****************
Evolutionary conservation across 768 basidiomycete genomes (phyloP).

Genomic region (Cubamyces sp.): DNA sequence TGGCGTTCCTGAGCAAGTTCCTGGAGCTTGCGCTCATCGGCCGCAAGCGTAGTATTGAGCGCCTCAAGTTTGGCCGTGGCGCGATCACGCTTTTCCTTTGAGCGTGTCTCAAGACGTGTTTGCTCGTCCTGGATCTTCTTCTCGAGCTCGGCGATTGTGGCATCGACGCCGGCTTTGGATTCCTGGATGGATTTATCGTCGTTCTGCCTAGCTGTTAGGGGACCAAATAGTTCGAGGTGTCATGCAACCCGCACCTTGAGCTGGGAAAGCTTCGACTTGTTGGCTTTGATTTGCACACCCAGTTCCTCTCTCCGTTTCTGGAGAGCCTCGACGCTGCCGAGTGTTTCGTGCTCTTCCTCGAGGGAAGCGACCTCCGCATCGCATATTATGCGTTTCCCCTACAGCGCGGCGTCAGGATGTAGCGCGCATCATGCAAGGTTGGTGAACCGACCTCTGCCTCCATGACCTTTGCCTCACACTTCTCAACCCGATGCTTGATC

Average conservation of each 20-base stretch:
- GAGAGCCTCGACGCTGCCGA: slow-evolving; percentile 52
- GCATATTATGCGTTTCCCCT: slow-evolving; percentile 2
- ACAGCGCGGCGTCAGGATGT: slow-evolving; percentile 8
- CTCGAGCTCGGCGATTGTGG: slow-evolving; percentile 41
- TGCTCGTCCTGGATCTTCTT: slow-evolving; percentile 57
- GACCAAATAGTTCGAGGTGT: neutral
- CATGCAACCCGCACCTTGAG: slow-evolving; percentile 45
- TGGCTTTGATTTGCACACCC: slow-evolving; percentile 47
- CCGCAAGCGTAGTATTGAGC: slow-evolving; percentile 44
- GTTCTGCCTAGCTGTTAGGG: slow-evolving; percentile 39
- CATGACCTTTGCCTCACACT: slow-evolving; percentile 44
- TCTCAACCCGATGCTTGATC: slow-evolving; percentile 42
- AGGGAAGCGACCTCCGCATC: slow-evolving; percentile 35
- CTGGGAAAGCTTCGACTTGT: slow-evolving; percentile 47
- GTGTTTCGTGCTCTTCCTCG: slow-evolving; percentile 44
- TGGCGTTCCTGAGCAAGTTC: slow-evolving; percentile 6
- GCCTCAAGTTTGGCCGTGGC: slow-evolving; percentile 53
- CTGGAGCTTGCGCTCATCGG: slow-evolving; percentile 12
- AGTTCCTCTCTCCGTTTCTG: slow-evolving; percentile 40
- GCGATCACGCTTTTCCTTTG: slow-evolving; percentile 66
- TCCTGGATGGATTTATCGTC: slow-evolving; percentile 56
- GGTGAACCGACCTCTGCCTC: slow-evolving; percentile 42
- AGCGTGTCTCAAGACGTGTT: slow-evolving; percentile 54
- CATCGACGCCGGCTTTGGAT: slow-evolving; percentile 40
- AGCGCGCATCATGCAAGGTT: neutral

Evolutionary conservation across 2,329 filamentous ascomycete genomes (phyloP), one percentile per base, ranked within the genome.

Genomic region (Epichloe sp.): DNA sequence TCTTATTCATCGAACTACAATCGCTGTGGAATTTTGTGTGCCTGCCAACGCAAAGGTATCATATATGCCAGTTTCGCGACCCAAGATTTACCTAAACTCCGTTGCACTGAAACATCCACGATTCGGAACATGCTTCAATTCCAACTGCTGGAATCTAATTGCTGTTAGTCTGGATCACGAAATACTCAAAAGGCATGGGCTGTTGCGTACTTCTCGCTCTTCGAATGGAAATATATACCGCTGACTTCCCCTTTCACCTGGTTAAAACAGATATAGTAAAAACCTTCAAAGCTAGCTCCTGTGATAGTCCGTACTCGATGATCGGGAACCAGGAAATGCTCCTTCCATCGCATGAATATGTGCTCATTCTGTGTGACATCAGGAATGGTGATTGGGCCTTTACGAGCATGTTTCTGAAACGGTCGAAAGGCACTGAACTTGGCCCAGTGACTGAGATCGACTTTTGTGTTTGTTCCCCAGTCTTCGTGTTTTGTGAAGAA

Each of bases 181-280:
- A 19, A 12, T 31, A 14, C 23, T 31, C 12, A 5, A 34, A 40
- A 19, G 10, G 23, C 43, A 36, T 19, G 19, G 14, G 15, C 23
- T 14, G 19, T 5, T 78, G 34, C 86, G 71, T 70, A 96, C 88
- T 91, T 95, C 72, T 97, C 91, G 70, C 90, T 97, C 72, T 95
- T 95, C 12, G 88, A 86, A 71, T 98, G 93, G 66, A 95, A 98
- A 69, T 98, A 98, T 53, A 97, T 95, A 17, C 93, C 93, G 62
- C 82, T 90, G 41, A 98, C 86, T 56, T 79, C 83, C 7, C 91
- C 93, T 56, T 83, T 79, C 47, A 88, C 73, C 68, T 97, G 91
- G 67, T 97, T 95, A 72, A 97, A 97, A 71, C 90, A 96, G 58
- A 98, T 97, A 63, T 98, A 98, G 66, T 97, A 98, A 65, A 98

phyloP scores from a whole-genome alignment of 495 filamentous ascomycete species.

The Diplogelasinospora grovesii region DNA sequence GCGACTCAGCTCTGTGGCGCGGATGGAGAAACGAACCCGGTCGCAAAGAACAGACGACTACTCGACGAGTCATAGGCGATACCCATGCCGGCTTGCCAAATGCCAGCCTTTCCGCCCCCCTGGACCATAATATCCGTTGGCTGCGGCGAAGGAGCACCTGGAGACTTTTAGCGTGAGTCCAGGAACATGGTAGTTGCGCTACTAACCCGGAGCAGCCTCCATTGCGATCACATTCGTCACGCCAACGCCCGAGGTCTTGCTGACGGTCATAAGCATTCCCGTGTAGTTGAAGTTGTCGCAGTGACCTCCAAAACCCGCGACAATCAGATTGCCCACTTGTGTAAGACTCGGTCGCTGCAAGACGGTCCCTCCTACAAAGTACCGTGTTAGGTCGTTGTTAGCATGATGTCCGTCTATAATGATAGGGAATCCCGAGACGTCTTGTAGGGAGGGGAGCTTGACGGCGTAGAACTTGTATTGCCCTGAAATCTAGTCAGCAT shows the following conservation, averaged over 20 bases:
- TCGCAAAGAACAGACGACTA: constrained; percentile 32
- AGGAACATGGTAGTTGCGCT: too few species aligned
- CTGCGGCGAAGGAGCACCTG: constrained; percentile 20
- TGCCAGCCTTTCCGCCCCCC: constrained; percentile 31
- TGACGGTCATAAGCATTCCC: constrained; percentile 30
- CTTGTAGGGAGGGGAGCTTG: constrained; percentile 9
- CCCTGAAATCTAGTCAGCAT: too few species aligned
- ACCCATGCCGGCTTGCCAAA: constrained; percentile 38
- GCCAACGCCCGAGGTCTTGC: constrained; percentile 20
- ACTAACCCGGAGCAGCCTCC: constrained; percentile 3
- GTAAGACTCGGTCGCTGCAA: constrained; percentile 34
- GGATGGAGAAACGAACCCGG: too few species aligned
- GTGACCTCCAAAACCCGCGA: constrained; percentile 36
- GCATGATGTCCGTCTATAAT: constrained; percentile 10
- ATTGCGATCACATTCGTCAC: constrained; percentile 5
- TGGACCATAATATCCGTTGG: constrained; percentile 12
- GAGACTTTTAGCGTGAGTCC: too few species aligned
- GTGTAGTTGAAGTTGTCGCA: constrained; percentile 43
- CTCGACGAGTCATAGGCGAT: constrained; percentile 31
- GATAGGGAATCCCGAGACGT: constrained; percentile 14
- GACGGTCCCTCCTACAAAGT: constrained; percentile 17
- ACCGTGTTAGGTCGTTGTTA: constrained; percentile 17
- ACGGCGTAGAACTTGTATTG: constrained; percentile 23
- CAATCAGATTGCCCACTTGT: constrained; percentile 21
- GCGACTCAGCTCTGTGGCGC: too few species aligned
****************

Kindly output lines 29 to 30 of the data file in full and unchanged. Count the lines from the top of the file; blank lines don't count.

Evolutionary conservation across 2,329 filamentous ascomycete genomes (phyloP), one percentile per base, ranked within the genome.

Genomic region (Epichloe sp.): DNA sequence TCTTATTCATCGAACTACAATCGCTGTGGAATTTTGTGTGCCTGCCAACGCAAAGGTATCATATATGCCAGTTTCGCGACCCAAGATTTACCTAAACTCCGTTGCACTGAAACATCCACGATTCGGAACATGCTTCAATTCCAACTGCTGGAATCTAATTGCTGTTAGTCTGGATCACGAAATACTCAAAAGGCATGGGCTGTTGCGTACTTCTCGCTCTTCGAATGGAAATATATACCGCTGACTTCCCCTTTCACCTGGTTAAAACAGATATAGTAAAAACCTTCAAAGCTAGCTCCTGTGATAGTCCGTACTCGATGATCGGGAACCAGGAAATGCTCCTTCCATCGCATGAATATGTGCTCATTCTGTGTGACATCAGGAATGGTGATTGGGCCTTTACGAGCATGTTTCTGAAACGGTCGAAAGGCACTGAACTTGGCCCAGTGACTGAGATCGACTTTTGTGTTTGTTCCCCAGTCTTCGTGTTTTGTGAAGAA